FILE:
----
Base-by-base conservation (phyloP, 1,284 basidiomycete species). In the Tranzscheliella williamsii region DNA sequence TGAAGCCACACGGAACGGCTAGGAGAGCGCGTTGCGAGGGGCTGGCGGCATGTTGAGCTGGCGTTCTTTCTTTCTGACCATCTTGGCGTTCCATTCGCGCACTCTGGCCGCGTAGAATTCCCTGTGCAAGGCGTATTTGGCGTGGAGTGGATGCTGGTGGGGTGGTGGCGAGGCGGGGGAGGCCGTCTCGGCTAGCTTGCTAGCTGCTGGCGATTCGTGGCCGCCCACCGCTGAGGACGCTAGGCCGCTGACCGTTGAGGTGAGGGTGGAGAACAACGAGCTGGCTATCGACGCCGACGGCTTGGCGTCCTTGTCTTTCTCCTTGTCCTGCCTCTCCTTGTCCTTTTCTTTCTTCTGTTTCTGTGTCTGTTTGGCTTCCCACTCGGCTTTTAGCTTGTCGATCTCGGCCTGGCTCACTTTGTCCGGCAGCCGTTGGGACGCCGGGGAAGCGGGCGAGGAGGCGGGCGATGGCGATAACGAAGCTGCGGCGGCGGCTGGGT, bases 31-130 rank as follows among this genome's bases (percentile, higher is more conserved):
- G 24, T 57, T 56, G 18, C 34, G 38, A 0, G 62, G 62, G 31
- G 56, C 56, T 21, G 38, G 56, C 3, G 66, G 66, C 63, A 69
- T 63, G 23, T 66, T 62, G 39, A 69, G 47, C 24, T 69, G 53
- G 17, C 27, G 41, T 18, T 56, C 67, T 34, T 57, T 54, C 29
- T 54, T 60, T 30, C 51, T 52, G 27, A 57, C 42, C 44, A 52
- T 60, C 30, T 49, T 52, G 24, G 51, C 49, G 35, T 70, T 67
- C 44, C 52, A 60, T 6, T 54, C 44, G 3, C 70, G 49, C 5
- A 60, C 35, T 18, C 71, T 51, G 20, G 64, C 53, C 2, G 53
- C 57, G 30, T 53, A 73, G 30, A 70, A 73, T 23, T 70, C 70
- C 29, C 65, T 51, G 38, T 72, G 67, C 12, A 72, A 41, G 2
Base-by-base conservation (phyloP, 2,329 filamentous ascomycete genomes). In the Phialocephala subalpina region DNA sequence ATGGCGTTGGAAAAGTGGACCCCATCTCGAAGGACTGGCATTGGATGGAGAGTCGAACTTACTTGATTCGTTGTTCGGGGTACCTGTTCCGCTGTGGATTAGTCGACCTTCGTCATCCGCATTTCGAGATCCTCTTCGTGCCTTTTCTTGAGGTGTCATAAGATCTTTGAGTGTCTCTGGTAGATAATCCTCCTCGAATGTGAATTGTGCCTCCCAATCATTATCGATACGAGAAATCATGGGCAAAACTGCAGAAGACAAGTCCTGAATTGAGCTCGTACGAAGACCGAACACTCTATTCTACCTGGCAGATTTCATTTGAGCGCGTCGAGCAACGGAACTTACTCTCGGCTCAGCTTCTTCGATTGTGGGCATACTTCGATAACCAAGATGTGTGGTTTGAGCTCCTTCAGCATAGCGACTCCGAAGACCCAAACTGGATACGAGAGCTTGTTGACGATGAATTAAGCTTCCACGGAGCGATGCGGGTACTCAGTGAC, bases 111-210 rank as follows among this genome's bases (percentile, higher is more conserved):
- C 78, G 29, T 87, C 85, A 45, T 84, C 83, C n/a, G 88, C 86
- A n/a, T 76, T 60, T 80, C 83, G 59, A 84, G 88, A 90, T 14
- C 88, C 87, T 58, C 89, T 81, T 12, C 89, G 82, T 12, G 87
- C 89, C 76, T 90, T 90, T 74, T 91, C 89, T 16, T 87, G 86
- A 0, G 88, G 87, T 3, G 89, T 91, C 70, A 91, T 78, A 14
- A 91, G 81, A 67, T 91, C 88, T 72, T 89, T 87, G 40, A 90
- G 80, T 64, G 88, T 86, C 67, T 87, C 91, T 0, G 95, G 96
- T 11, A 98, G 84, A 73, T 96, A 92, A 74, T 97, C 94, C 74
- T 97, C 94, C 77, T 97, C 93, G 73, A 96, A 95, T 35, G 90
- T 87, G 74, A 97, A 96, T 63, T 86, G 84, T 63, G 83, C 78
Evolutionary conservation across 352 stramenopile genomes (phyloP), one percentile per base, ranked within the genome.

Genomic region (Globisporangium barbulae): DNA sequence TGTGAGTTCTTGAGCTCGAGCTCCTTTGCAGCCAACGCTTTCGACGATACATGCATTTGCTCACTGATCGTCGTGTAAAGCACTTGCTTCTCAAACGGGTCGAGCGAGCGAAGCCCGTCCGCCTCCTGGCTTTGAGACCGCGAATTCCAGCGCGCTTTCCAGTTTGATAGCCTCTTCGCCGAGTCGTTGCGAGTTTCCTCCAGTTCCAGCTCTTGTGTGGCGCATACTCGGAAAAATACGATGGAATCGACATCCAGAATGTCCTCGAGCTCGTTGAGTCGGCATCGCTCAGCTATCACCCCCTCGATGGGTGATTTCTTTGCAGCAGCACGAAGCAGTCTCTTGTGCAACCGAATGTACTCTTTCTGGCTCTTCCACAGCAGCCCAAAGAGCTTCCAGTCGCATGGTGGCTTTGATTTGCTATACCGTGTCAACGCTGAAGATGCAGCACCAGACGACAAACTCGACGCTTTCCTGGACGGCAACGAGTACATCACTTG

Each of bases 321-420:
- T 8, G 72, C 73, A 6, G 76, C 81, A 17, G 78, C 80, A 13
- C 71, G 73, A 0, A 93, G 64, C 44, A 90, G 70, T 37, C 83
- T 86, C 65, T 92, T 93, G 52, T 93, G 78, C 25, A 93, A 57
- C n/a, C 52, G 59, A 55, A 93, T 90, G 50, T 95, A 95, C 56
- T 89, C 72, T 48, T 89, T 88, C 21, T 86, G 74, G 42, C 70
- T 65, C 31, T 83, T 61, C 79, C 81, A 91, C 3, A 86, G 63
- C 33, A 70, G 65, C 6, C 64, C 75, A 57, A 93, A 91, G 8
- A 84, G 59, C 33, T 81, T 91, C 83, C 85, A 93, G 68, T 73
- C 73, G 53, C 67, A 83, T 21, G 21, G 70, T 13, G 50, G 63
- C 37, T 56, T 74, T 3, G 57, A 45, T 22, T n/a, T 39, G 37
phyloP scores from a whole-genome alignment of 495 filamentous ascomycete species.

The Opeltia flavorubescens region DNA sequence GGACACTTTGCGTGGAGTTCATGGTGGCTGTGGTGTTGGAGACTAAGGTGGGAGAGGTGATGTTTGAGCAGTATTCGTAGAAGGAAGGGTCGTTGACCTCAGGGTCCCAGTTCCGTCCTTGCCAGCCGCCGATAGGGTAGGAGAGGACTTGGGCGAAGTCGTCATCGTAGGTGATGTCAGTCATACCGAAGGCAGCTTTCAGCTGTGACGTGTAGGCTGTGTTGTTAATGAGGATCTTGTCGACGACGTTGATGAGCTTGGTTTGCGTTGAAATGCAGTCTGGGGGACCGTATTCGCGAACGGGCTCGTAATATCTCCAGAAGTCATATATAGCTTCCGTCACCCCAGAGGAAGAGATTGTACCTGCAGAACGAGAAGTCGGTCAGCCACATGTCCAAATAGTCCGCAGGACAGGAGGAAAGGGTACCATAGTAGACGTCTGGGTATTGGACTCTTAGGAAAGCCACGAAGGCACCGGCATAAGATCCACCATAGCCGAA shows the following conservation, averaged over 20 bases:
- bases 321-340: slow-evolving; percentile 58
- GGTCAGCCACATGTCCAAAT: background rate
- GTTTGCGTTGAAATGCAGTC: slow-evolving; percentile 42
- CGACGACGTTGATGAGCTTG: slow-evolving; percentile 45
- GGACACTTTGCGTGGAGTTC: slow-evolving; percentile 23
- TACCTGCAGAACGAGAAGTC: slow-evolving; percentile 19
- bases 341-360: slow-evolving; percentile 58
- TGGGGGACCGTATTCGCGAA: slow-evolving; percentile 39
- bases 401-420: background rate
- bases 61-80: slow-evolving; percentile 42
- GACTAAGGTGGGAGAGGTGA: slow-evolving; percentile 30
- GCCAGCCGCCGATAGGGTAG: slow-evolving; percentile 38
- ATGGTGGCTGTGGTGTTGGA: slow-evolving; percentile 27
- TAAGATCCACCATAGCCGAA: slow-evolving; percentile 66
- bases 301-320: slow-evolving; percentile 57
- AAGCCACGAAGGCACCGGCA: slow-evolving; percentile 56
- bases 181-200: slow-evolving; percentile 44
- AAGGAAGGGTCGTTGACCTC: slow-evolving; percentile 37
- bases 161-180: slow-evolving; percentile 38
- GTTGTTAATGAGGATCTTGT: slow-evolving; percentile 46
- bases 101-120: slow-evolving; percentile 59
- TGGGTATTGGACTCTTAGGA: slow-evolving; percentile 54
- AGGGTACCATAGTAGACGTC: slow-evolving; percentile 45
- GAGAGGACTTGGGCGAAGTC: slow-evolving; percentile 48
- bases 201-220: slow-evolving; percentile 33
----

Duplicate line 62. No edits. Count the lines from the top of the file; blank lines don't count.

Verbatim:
- bases 201-220: slow-evolving; percentile 33